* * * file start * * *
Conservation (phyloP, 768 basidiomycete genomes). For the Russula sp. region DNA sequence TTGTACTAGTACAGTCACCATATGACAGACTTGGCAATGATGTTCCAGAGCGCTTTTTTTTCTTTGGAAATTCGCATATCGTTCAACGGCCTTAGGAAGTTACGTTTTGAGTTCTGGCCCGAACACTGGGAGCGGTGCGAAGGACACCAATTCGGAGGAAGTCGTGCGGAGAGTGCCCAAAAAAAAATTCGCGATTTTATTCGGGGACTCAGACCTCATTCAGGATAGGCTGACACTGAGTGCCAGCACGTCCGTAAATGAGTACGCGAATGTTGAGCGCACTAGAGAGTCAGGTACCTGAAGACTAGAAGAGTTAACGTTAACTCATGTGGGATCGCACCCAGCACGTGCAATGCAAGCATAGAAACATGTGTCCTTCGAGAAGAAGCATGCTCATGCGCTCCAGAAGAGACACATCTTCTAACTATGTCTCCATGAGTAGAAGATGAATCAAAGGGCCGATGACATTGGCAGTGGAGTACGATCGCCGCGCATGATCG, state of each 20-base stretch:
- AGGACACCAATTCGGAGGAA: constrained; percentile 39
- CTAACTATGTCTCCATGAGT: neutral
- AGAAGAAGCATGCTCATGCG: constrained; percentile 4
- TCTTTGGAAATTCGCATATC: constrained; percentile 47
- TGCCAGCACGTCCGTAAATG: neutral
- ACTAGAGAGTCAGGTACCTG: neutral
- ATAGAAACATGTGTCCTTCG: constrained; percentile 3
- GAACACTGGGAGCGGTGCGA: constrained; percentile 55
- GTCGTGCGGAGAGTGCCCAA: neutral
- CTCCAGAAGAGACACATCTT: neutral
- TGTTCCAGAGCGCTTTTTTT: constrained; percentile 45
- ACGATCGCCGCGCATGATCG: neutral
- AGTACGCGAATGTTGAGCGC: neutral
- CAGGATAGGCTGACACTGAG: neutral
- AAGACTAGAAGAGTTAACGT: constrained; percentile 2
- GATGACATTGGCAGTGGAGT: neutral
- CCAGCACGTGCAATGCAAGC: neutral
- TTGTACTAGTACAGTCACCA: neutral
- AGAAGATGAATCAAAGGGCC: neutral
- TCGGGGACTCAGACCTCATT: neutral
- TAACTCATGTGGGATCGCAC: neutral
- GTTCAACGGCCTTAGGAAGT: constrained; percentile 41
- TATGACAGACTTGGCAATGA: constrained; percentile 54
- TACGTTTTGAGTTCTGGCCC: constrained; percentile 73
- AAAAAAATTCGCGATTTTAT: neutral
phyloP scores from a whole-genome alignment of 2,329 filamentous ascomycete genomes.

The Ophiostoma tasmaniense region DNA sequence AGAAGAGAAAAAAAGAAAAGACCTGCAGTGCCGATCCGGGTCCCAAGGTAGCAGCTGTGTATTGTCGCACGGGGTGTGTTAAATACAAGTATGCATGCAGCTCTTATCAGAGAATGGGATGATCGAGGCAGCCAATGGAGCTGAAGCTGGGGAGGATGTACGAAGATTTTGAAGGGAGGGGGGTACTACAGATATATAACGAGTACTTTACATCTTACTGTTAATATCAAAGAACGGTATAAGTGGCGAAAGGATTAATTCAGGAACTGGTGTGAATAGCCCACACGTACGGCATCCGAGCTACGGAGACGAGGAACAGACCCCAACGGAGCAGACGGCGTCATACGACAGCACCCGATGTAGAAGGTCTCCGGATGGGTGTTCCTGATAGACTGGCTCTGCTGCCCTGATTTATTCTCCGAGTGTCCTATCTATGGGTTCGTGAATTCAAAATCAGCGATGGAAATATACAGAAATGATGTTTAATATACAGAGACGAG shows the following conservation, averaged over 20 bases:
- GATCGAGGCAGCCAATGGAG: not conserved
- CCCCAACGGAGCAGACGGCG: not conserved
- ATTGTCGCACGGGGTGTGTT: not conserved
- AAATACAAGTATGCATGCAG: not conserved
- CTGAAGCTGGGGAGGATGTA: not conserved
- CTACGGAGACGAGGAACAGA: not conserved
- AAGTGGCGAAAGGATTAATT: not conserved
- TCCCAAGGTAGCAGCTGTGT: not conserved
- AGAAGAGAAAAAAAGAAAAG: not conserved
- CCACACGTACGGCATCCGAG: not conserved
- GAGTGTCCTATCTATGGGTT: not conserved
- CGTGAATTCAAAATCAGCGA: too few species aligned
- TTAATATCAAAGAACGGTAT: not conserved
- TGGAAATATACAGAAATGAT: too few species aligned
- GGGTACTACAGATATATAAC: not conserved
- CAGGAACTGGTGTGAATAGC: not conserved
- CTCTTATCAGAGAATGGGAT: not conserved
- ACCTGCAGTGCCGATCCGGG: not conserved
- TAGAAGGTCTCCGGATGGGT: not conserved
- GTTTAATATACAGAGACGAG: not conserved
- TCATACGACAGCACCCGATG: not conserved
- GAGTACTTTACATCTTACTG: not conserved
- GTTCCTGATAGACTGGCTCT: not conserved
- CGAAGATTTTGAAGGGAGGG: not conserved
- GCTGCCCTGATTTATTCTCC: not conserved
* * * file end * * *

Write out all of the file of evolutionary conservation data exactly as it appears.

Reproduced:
Conservation (phyloP, 768 basidiomycete genomes). For the Russula sp. region DNA sequence TTGTACTAGTACAGTCACCATATGACAGACTTGGCAATGATGTTCCAGAGCGCTTTTTTTTCTTTGGAAATTCGCATATCGTTCAACGGCCTTAGGAAGTTACGTTTTGAGTTCTGGCCCGAACACTGGGAGCGGTGCGAAGGACACCAATTCGGAGGAAGTCGTGCGGAGAGTGCCCAAAAAAAAATTCGCGATTTTATTCGGGGACTCAGACCTCATTCAGGATAGGCTGACACTGAGTGCCAGCACGTCCGTAAATGAGTACGCGAATGTTGAGCGCACTAGAGAGTCAGGTACCTGAAGACTAGAAGAGTTAACGTTAACTCATGTGGGATCGCACCCAGCACGTGCAATGCAAGCATAGAAACATGTGTCCTTCGAGAAGAAGCATGCTCATGCGCTCCAGAAGAGACACATCTTCTAACTATGTCTCCATGAGTAGAAGATGAATCAAAGGGCCGATGACATTGGCAGTGGAGTACGATCGCCGCGCATGATCG, state of each 20-base stretch:
- AGGACACCAATTCGGAGGAA: constrained; percentile 39
- CTAACTATGTCTCCATGAGT: neutral
- AGAAGAAGCATGCTCATGCG: constrained; percentile 4
- TCTTTGGAAATTCGCATATC: constrained; percentile 47
- TGCCAGCACGTCCGTAAATG: neutral
- ACTAGAGAGTCAGGTACCTG: neutral
- ATAGAAACATGTGTCCTTCG: constrained; percentile 3
- GAACACTGGGAGCGGTGCGA: constrained; percentile 55
- GTCGTGCGGAGAGTGCCCAA: neutral
- CTCCAGAAGAGACACATCTT: neutral
- TGTTCCAGAGCGCTTTTTTT: constrained; percentile 45
- ACGATCGCCGCGCATGATCG: neutral
- AGTACGCGAATGTTGAGCGC: neutral
- CAGGATAGGCTGACACTGAG: neutral
- AAGACTAGAAGAGTTAACGT: constrained; percentile 2
- GATGACATTGGCAGTGGAGT: neutral
- CCAGCACGTGCAATGCAAGC: neutral
- TTGTACTAGTACAGTCACCA: neutral
- AGAAGATGAATCAAAGGGCC: neutral
- TCGGGGACTCAGACCTCATT: neutral
- TAACTCATGTGGGATCGCAC: neutral
- GTTCAACGGCCTTAGGAAGT: constrained; percentile 41
- TATGACAGACTTGGCAATGA: constrained; percentile 54
- TACGTTTTGAGTTCTGGCCC: constrained; percentile 73
- AAAAAAATTCGCGATTTTAT: neutral
phyloP scores from a whole-genome alignment of 2,329 filamentous ascomycete genomes.

The Ophiostoma tasmaniense region DNA sequence AGAAGAGAAAAAAAGAAAAGACCTGCAGTGCCGATCCGGGTCCCAAGGTAGCAGCTGTGTATTGTCGCACGGGGTGTGTTAAATACAAGTATGCATGCAGCTCTTATCAGAGAATGGGATGATCGAGGCAGCCAATGGAGCTGAAGCTGGGGAGGATGTACGAAGATTTTGAAGGGAGGGGGGTACTACAGATATATAACGAGTACTTTACATCTTACTGTTAATATCAAAGAACGGTATAAGTGGCGAAAGGATTAATTCAGGAACTGGTGTGAATAGCCCACACGTACGGCATCCGAGCTACGGAGACGAGGAACAGACCCCAACGGAGCAGACGGCGTCATACGACAGCACCCGATGTAGAAGGTCTCCGGATGGGTGTTCCTGATAGACTGGCTCTGCTGCCCTGATTTATTCTCCGAGTGTCCTATCTATGGGTTCGTGAATTCAAAATCAGCGATGGAAATATACAGAAATGATGTTTAATATACAGAGACGAG shows the following conservation, averaged over 20 bases:
- GATCGAGGCAGCCAATGGAG: not conserved
- CCCCAACGGAGCAGACGGCG: not conserved
- ATTGTCGCACGGGGTGTGTT: not conserved
- AAATACAAGTATGCATGCAG: not conserved
- CTGAAGCTGGGGAGGATGTA: not conserved
- CTACGGAGACGAGGAACAGA: not conserved
- AAGTGGCGAAAGGATTAATT: not conserved
- TCCCAAGGTAGCAGCTGTGT: not conserved
- AGAAGAGAAAAAAAGAAAAG: not conserved
- CCACACGTACGGCATCCGAG: not conserved
- GAGTGTCCTATCTATGGGTT: not conserved
- CGTGAATTCAAAATCAGCGA: too few species aligned
- TTAATATCAAAGAACGGTAT: not conserved
- TGGAAATATACAGAAATGAT: too few species aligned
- GGGTACTACAGATATATAAC: not conserved
- CAGGAACTGGTGTGAATAGC: not conserved
- CTCTTATCAGAGAATGGGAT: not conserved
- ACCTGCAGTGCCGATCCGGG: not conserved
- TAGAAGGTCTCCGGATGGGT: not conserved
- GTTTAATATACAGAGACGAG: not conserved
- TCATACGACAGCACCCGATG: not conserved
- GAGTACTTTACATCTTACTG: not conserved
- GTTCCTGATAGACTGGCTCT: not conserved
- CGAAGATTTTGAAGGGAGGG: not conserved
- GCTGCCCTGATTTATTCTCC: not conserved